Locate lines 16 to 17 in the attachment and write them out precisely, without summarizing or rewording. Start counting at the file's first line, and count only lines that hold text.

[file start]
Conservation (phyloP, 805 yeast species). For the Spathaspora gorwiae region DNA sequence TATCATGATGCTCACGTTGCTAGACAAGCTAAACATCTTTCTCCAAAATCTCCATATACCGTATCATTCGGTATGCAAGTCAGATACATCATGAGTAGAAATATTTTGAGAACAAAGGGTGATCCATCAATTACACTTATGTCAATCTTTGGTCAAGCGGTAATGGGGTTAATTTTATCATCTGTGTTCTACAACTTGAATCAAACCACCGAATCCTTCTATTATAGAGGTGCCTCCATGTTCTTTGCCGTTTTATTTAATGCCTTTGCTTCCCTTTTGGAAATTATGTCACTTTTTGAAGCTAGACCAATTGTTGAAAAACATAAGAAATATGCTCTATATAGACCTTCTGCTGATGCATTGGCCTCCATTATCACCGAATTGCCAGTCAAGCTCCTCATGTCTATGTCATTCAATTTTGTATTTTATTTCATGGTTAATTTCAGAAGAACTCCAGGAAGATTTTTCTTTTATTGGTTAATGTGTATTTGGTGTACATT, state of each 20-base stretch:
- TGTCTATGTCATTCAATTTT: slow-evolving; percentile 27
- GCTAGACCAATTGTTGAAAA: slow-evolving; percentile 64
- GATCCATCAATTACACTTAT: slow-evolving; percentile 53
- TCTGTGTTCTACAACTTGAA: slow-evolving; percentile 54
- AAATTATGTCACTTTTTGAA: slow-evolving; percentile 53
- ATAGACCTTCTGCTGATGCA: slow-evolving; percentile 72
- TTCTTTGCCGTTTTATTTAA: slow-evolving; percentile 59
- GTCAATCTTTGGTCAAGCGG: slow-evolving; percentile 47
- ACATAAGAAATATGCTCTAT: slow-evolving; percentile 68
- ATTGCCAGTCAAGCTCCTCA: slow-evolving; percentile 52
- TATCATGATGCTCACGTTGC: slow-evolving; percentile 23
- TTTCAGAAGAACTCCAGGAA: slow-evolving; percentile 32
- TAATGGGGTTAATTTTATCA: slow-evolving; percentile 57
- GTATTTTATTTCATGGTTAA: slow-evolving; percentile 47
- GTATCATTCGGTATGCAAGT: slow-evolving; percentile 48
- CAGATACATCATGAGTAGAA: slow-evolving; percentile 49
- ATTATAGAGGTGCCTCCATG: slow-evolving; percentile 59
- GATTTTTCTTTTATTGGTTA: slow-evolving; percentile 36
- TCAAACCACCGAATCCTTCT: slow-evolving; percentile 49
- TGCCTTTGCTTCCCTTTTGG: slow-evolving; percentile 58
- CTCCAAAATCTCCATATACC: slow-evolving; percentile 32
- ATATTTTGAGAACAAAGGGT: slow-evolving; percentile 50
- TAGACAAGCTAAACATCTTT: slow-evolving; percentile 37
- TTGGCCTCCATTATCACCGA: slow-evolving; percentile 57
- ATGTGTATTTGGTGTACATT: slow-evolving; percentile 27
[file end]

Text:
- GTATCATTCGGTATGCAAGT: slow-evolving; percentile 48
- CAGATACATCATGAGTAGAA: slow-evolving; percentile 49